Iranian Cyber Army providing botnet for rent -

It appears the group of cyber attackers who recently went after Twitter and Baidu are running a for-rent botnet.

Research by Seculert has found that the group, known as the Iranian Cyber Army, which crashed both Twitter and Baidu by tampering with DNS (Domain Name System) records and caused users to be redirected to another website, may also be running a botnet. Seculert found a page where people can rent the botnet - simply by detailing what they'd like to attack.

We recently revealed just how DDOS attacks and botnets are the security elephant in the room and mentioned there are tons of rental services out there, if you know where to look. Whitehall and the Whitehouse have both been exploring the options of vying for control over large botnets. A source told TechEye: "Defence agents don't just want to know how to neutralise a threat, but how to gain access to and control the world's largest botnets to point at who they need to."

The botnet allegedly supplied by the Iranian Cyber Army allows users to provide the number of machines they want to infect and their region. They then provide a dodgy download URL, and the group does the malware installation for them.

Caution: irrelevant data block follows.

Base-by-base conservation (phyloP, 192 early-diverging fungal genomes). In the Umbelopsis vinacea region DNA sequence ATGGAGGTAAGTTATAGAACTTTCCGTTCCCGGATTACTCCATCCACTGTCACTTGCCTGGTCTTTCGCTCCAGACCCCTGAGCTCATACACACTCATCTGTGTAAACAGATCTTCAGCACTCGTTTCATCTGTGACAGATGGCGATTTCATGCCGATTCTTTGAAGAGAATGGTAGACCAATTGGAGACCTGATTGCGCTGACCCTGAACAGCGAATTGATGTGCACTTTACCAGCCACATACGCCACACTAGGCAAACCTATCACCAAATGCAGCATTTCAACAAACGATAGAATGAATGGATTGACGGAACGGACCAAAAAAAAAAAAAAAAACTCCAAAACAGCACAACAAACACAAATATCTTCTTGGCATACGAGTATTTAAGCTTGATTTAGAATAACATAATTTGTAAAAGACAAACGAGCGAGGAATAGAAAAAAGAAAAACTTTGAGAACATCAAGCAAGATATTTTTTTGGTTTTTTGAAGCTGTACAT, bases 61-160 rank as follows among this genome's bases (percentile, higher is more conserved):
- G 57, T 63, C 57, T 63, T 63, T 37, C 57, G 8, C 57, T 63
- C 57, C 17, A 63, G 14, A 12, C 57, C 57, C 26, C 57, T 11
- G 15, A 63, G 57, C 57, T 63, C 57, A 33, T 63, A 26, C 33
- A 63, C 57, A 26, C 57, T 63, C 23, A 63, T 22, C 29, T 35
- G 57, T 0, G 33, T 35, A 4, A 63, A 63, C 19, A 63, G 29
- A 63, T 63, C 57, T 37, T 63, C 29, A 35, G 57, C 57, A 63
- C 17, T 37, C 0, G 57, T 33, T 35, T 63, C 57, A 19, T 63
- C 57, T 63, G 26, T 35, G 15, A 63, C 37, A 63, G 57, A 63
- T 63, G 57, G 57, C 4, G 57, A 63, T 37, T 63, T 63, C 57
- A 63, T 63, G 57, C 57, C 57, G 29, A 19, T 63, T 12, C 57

The Iranian Cyber Army is believed to be behind the botnet because the administration panel showed the same e-mail address which was displayed after the defacements of Twitter and Baidu. A page displaying statistics on the number of infected machines also showed the group's name in its HTML source code, according to Seculert. It said it had found an e-mail address that linked  the botnet to earlier attacks claimed by the Iranian Cyber Army.

The statistics page showed that as many as 14,000 PCs were being infected per hour.

The botnet has also been used to distribute some of the more notorious malware around including Zeus, which can be used to hack into online banking, and the data-stealing Trojans Gozi and Carberp.

Seculert said it was able to see the administration panel as it was left unprotected. The company has since notified the provider where the page is hosted.